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» News and Features » Elephant Stone Frontman Rishi Dhir on the Sitar, The Beatles, and Self-Releasing
Elephant Stone Frontman Rishi Dhir on the Sitar, The Beatles, and Self-Releasing
Jasmine Phull chats to multi-insrumentalist and Elephant Stone frontman Rishi Dhir about playing sitar for Black Angels and Brian Jonestown Massacre, and how his 60s psychadelic sound came to be.
Date published: 26th Oct 2011
Whether it was his Indian heritage, his mother's Filmi renditions or his brother’s love for the Beatles, multi-instrumentalist Rishi Dhir learnt young.
As one of the most highly sought out sitar players in the psychedelic music scene, you can bet it’s Dhir behind the plucked stringed instrument, in more than half a dozen bands including the Black Angels and the Brian Jonestown Massacre.
Describing it as a ‘hollowed our pumpkin’, it was a trip to his homeland back in 1997, that sparked his love affair with the tool that would soon become synonymous with both his name and musical status. Upon their return from Iceland frontman Rishi Dhir talks to Jasmine Phull about the Canadian 60s psyche collective dubbed Elephant Stone.
You’re well known for your sitar-work and have worked with more than half a dozen bands, including Black Angels and Brian Jonestown Massacre. Why do you think the sitar is such an untapped resource in western music?
I guess there are a few reasons: first being that it’s really hard to amplify a sitar in a rock setting. I’ve been trying to get it right for about 12 years now, and I’ve only recently got to the point where it can sit nicely with two guitars, bass, keys and drums. Secondly, it takes a while to tune and master. Lastly, it’s really, really delicate. I mean, a hollowed out pumpkin… really?
Is there a back story? How do you know how to play the sitar?
It started back in 1997 when I went to go visit relatives in India. I’ve been exposed to sitar most of my life via Bollywood tunes and the Beatles. However, it was still a very exotic instrument to me. I figured I’d buy it and try to incorporate into the music I was making at the time. With what little knowledge I had of classical Indian music, I was able to copy some melodies from Ravi Shankar. However, after a year of teaching myself I decided it was time to find a proper teacher. I’ve been learning from the same teacher for 12 years and still have much to learn.
If Elephant Stone was a movie, which would it be?
Why did you release 2010 EP Glass in a Box via your own imprint Elephants On Parade? What are the advantages to self-releasing?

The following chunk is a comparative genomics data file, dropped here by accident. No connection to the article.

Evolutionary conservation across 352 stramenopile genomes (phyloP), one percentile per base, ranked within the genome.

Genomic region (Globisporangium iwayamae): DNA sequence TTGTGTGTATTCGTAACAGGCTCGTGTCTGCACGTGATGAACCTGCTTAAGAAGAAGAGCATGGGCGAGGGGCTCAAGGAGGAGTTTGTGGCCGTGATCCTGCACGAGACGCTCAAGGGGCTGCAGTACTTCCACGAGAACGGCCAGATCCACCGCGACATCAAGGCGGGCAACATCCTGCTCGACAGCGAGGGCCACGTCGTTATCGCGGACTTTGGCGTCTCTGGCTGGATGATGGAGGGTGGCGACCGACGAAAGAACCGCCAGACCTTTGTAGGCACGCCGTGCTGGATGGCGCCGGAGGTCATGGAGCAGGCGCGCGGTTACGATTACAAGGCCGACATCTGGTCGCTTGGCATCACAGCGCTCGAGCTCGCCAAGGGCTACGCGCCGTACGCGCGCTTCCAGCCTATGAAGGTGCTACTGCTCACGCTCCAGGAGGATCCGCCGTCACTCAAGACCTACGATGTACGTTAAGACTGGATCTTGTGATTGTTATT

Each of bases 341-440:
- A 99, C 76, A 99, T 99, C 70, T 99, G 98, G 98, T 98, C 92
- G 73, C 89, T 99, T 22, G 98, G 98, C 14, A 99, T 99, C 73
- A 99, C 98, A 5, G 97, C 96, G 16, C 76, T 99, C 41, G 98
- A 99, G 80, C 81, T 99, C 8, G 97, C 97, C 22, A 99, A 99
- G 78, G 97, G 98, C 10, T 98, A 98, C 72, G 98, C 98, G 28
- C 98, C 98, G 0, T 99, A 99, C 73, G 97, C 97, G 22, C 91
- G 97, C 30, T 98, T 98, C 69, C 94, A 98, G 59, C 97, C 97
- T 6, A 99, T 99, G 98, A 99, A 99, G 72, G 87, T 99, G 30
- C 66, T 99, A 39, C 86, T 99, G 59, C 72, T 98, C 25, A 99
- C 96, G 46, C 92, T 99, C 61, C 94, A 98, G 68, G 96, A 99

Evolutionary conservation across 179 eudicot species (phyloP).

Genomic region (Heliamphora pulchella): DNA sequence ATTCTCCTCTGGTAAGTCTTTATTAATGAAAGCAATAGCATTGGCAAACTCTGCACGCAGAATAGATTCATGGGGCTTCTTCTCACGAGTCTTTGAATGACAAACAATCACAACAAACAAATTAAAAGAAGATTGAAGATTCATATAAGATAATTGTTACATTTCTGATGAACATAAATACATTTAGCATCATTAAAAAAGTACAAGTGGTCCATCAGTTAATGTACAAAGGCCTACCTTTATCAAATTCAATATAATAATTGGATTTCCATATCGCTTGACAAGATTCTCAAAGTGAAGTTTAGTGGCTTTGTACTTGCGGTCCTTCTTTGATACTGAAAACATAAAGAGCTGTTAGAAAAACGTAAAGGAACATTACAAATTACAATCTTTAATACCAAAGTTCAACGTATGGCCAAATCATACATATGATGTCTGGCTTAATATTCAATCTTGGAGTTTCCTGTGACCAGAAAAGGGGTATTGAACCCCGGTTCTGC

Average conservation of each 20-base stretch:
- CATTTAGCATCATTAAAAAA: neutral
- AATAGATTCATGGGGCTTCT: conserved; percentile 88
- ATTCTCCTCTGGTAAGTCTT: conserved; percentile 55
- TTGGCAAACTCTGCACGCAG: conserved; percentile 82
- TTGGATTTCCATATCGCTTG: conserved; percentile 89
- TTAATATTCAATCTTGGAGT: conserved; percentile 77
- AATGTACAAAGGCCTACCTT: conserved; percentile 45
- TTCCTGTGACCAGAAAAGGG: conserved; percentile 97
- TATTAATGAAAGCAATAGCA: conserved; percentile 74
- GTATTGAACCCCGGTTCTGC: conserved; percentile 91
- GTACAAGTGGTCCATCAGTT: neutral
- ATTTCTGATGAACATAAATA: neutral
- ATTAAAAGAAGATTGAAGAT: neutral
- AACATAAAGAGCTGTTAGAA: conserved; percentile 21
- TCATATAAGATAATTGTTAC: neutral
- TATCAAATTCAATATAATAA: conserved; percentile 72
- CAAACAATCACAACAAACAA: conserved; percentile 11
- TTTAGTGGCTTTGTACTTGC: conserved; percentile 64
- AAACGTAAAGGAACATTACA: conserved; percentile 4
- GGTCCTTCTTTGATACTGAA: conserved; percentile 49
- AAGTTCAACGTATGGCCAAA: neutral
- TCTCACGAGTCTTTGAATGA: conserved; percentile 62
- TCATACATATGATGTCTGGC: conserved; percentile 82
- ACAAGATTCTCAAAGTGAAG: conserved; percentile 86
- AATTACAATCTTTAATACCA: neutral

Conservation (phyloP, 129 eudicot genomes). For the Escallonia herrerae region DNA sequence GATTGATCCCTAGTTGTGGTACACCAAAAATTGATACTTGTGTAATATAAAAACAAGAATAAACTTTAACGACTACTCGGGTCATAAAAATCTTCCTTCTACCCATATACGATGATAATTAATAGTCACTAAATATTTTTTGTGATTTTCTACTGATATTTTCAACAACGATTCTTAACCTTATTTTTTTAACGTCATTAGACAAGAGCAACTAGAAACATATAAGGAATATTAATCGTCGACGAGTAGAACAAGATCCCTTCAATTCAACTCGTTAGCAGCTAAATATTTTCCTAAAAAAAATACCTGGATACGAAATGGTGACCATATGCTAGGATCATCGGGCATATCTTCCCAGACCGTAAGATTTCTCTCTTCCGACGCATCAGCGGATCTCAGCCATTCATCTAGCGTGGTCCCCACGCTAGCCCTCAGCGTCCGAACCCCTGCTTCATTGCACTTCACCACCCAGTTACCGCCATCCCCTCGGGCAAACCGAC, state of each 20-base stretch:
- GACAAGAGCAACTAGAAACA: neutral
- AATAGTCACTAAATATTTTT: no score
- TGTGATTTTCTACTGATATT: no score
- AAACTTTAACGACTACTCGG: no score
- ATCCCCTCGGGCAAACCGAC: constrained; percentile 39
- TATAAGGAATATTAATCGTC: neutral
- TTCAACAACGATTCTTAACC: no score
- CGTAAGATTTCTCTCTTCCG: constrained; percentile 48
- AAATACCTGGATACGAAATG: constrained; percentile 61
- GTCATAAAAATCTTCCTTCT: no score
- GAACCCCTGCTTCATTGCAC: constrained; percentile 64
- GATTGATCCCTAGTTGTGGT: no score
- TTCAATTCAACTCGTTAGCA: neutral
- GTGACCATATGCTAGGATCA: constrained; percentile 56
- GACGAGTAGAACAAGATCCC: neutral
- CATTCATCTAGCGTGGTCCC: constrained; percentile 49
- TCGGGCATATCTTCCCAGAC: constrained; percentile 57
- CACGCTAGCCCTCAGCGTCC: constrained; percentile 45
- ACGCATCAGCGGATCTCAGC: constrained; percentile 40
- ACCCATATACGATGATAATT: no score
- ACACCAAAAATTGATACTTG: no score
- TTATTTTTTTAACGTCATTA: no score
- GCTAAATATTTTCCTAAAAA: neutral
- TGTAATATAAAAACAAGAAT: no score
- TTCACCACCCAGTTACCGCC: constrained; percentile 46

I simply put it out myself because I did not want to wait for someone to come along. The advantages are that you decide when you want to release/record. The disadvantage is that it all comes from your pocket.
Your forte is obviously the psychedelic sounds of the 60s. Why do you think that is? What music did your parents listen to when you were growing up?
I pretty much grew up on Bollywood music and The Beatles/The Who. My Mom is a fantastic singer and would sing old Filmi tunes around the house. My brother turned me onto The Beatles when I was eight years and I haven’t looked back since.
You released debut The Seven Seas in 2009. How long was that in the making and what would be a lesson learnt that you would apply to the second album?
Well, the Seven Seas resulted from me leaving my old band and a subsequent trip to India. Making changes in your life makes you see things in a whole new light. After leaving the band I did a lot of soul searching.
Are your many collaborations indicative of the fact that you draw inspiration from being around lots of different people/artists?
Definitely. I’ve met so many amazing musicians/wonderful people throughout my travels and am always inspired by them.
How healthy is competition between artists in the music world?
I would say that the competitiveness is based more on trying to always up yourself rather then trying to be more successful than your friend’s bands. I’m a fan of all my friends bands (Black angels, Besnard Lakes, BJM, The Earlies, Suuns, Young Galaxy... the list goes on).
Is your music emotionally inspired? Do you avidly seek mentally challenging situations in order to feel and in turn create music?
Emotions definitely drive the music I make. I’ve been able to tap in the fragile moments in my life to help create music. It usually means I’m kind of bummed out for a day or two, but then I’m able to channel the emotions in our art.
Is there anything defining from your youth that shaped where you’re at today?
I guess my family and my Indian upbringing had the most influence on me. Although I grew up in Canada, my family made sure I had a connection to my Punjabi roots.
The one piece of advice you’d give the you starting out?
Live in the moment and always be honest to yourself.
What are you guys currently working on?
After the tour we’ll try to finish our next record.